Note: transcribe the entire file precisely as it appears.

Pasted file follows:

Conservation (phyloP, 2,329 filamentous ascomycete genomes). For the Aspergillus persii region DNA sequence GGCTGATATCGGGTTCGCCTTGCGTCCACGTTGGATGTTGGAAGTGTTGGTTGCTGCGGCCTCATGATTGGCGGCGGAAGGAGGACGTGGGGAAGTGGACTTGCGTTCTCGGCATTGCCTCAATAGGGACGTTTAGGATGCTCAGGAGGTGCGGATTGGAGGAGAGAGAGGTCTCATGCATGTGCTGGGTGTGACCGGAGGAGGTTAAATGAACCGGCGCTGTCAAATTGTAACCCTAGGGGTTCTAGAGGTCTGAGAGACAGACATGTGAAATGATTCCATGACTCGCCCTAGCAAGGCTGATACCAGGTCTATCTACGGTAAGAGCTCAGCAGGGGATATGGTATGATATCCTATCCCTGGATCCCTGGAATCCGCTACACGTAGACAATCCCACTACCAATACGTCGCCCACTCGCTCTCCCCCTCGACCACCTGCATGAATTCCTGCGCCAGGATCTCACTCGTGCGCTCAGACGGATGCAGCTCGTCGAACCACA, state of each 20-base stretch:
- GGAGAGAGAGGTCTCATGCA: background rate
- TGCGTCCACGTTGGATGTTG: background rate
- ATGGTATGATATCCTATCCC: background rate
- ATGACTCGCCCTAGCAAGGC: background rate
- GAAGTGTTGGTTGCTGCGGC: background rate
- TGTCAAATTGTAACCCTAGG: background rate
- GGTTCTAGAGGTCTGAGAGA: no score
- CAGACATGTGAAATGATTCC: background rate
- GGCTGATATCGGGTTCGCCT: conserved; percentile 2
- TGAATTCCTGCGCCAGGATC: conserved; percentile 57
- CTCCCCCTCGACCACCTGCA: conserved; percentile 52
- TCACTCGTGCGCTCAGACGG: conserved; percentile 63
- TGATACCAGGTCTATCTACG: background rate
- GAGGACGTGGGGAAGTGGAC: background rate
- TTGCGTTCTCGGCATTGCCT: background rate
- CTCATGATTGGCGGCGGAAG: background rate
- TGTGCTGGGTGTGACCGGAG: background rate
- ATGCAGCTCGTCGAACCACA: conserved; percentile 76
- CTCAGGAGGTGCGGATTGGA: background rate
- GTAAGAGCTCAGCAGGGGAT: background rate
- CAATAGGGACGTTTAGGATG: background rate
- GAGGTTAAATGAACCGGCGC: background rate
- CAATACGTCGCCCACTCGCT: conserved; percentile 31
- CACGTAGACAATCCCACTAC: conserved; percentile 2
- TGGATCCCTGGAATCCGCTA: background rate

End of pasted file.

Conservation (phyloP, 2,329 filamentous ascomycete genomes). For the Aspergillus persii region DNA sequence GGCTGATATCGGGTTCGCCTTGCGTCCACGTTGGATGTTGGAAGTGTTGGTTGCTGCGGCCTCATGATTGGCGGCGGAAGGAGGACGTGGGGAAGTGGACTTGCGTTCTCGGCATTGCCTCAATAGGGACGTTTAGGATGCTCAGGAGGTGCGGATTGGAGGAGAGAGAGGTCTCATGCATGTGCTGGGTGTGACCGGAGGAGGTTAAATGAACCGGCGCTGTCAAATTGTAACCCTAGGGGTTCTAGAGGTCTGAGAGACAGACATGTGAAATGATTCCATGACTCGCCCTAGCAAGGCTGATACCAGGTCTATCTACGGTAAGAGCTCAGCAGGGGATATGGTATGATATCCTATCCCTGGATCCCTGGAATCCGCTACACGTAGACAATCCCACTACCAATACGTCGCCCACTCGCTCTCCCCCTCGACCACCTGCATGAATTCCTGCGCCAGGATCTCACTCGTGCGCTCAGACGGATGCAGCTCGTCGAACCACA, state of each 20-base stretch:
- GGAGAGAGAGGTCTCATGCA: background rate
- TGCGTCCACGTTGGATGTTG: background rate
- ATGGTATGATATCCTATCCC: background rate
- ATGACTCGCCCTAGCAAGGC: background rate
- GAAGTGTTGGTTGCTGCGGC: background rate
- TGTCAAATTGTAACCCTAGG: background rate
- GGTTCTAGAGGTCTGAGAGA: no score
- CAGACATGTGAAATGATTCC: background rate
- GGCTGATATCGGGTTCGCCT: conserved; percentile 2
- TGAATTCCTGCGCCAGGATC: conserved; percentile 57
- CTCCCCCTCGACCACCTGCA: conserved; percentile 52
- TCACTCGTGCGCTCAGACGG: conserved; percentile 63
- TGATACCAGGTCTATCTACG: background rate
- GAGGACGTGGGGAAGTGGAC: background rate
- TTGCGTTCTCGGCATTGCCT: background rate
- CTCATGATTGGCGGCGGAAG: background rate
- TGTGCTGGGTGTGACCGGAG: background rate
- ATGCAGCTCGTCGAACCACA: conserved; percentile 76
- CTCAGGAGGTGCGGATTGGA: background rate
- GTAAGAGCTCAGCAGGGGAT: background rate
- CAATAGGGACGTTTAGGATG: background rate
- GAGGTTAAATGAACCGGCGC: background rate
- CAATACGTCGCCCACTCGCT: conserved; percentile 31
- CACGTAGACAATCCCACTAC: conserved; percentile 2
- TGGATCCCTGGAATCCGCTA: background rate